This week you’re getting one of my photography learning moments that luckily resorted in a photo I could “fix” enough to show off. It was my first time shooting a Superbike race and boy did a learn a lot.

But First…The Story Behind, The Story Behind the Photo
A while back, Scott Sheppard interviewed me over on Nik Radio. It was basically a 30-40 minute interview on how I got into photography and Photoshop, what inspires me and a bunch of other things. Here’s the link in case you missed it. Well, toward the end of the interview, we started talking about how the story behind the photo is sometimes as captivating or interesting as the photo itself. So it got me thinking about a possible series of posts here on the blog. Let’s get started:

The Photo
(click for a larger version)

Location: Barber Motorsports Park in Birmingham, Alabama

Date: May, 2009

The Gear

The Story
A few years ago I was telling Scott that I really love superbikes and I’ve always wanted to get one of those photos where the rider is basically laying down on a turn, with his knee touching the ground. So Scott (being the great friend that he is), got me set up to shoot a race with him a few weeks later.

The day came and we got up at the crack of dawn to catch a flight out, so we could get there in time for the race. We try to minimize our time away from families since we travel a lot for work anyway. So we planned on flying out and back in the same day. We arrived at the track (where we met our friend Jeff Rease) just as one of the qualifying rounds of the superbike race was about to start. The tracks are pretty large, and it ended up taking much longer than we thought to get into a good shooting location. But we did. Now, at this point I still thought we had a whole day of shooting. I knew we had a 6pm flight back home, but it was noon, so I figured we were good to go and lots of shooting opportunities were yet to come.

My First Learning Experience
We get into place, and I’ve got my camera set up on Aperture Priority mode with my Aperture at f/2.8. I look and my shutter speeds are anywhere from 1/1000th to 1/1500th of a second so I know I’m going to get some sharp photos. And I did. There was a turn right in front of me and I was able to get the riders basically laying down on the ground as they went around the turn. I’m thinking to myself, “Man! This is easy!”. I ran over to Scott at one point to show him and he tells me “Dude, that’s great… But… they look like they’re frozen in air. You’ve got to get your shutter speed around 1/200th – 1/250th and pan to get some motion blur in the background”. Ah!!!! It was my first time and I didn’t do my research ahead of time (and was too stubborn to ask anyone first). Basically what Scott was saying is that if you shoot moving things (like cars, planes, people, motorcycles) at too high of a shutter speed, then they look like they’re frozen. 1/1000th of a second is going to freeze everything (including the background), even if you’re panning. So it looks like the motorcycle is standing still on the track.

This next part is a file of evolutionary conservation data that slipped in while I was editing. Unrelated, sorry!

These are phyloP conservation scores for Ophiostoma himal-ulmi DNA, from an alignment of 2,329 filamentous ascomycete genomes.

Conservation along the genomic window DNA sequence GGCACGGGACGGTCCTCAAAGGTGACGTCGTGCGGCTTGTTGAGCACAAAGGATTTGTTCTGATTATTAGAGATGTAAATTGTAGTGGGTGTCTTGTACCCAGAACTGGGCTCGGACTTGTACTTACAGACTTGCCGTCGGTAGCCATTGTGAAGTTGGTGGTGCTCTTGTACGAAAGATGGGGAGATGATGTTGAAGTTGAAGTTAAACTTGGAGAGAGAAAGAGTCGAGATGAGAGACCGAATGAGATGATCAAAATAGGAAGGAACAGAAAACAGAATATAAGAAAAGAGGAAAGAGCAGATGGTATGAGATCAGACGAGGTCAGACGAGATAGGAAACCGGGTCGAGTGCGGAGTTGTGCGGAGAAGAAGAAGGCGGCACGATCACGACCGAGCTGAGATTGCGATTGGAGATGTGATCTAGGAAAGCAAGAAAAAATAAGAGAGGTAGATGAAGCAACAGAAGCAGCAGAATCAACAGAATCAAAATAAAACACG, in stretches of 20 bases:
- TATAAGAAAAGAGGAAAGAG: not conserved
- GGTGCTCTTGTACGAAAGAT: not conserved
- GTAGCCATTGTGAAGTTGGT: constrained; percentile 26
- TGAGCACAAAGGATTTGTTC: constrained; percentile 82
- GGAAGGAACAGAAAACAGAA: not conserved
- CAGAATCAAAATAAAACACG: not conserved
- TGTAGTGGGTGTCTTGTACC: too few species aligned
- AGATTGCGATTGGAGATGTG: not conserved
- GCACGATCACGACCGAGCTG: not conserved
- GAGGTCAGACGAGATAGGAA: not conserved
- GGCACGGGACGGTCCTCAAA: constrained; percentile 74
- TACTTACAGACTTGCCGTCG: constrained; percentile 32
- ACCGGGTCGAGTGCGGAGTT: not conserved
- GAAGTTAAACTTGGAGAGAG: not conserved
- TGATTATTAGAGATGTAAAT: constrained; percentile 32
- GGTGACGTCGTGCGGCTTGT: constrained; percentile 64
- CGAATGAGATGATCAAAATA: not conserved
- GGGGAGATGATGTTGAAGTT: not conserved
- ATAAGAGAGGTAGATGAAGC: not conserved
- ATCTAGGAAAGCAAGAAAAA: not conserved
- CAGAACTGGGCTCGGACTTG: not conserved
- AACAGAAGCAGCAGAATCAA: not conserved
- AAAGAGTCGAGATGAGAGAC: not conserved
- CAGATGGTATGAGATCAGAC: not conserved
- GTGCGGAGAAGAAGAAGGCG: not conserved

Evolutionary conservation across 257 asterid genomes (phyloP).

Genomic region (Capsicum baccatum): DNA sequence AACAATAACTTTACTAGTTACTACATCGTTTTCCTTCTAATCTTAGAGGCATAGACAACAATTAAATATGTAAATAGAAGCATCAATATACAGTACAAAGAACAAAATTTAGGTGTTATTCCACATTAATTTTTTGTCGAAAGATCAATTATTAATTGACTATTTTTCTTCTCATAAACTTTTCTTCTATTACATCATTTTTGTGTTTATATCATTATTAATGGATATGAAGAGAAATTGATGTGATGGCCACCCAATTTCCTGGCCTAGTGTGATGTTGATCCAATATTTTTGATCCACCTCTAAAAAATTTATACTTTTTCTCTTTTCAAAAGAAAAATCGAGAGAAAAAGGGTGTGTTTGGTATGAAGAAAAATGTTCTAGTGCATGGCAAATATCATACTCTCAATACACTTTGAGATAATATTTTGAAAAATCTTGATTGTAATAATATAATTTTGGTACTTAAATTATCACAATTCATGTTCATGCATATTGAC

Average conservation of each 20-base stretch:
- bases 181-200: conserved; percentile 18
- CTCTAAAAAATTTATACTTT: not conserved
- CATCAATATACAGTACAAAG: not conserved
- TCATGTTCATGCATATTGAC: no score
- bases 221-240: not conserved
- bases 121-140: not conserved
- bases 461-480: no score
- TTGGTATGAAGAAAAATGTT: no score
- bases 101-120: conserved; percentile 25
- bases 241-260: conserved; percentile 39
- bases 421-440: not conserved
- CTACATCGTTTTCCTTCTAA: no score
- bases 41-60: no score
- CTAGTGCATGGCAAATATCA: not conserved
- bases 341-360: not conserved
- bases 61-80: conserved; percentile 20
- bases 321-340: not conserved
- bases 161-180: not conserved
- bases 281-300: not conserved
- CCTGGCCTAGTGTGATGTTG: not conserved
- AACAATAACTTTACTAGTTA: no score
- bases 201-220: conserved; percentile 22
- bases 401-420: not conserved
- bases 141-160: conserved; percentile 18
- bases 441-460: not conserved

I Can Catch on Quick
At this point, I’m thinking no problem. I understand what he was telling me and it made total sense. I switch over to Shutter Priority, set my shutter speed to 1/250th and let the camera choose the aperture. Then I start panning with the riders. It was at this point where I realized this stuff ain’t so easy. You’re shooting a moving object while you’re moving your camera at the same time. You’ve got to get your panning motion in sync with the bike in order to keep the motorcycle and rider sharp, but blur the background so it looks like they’re moving. A lot easier said then done, but I felt like I was getting the hang of it. I had a lot of blurry photos so far, but I was honing in on getting a good shot. Then… all of the sudden… it got quiet. The qualifying race ended and I barely got the chance to try out the things I learned. No sweat… I had all day right? ;)

Did I Mention That Thunderstorms Were Forecasted That Day? You See Where This Is Going Dontcha?
One thing I forgot to mention so far is that there had been a light rain happening on and off at this point. Well, as soon as that race ended, it started raining harder so they postponed the next races (which were the smaller sport bikes, not the big super bikes that look really cool). As the day went on it became painfully clear what was happening. By the time the rain ended and they resumed the races that got postponed, we realized the next superbike race wasn’t going to happen until after we left for the airport to head back that evening. Yup… that 15 minutes of shooting that I got earlier was going to be the only 15 minutes I had that day.

The Post-Processing
Post-processing was key here. Since I didn’t have a sharp photo with the background blurred, I had to fix this one in Photoshop after the fact. I made a selection of the background and applied Photoshop’s Motion Blur filter to it. It wasn’t easy though. It takes a bit of painful brushing to get the motion blur right up against the edge of your selection and get it to look realistic. Trust me, I wasn’t proud of having to do it that way. Don’t get me wrong. I actually like post-processing work in Photoshop. I enjoy the nature of working on my photos. But, in this case, I felt like it was more of a fix to take a bad photo and make it good – rather than using Photoshop for what I prefer which is to take a really good photo and make it great. It’s like replacing skies. I’m not happy about it. But hey, if I gotta do it, I’m not above it ;)

Lessons Learned
It’s simple. Ask for help early on :)

Thanks for stopping by today. I hope you enjoyed the story. Have a good one! :)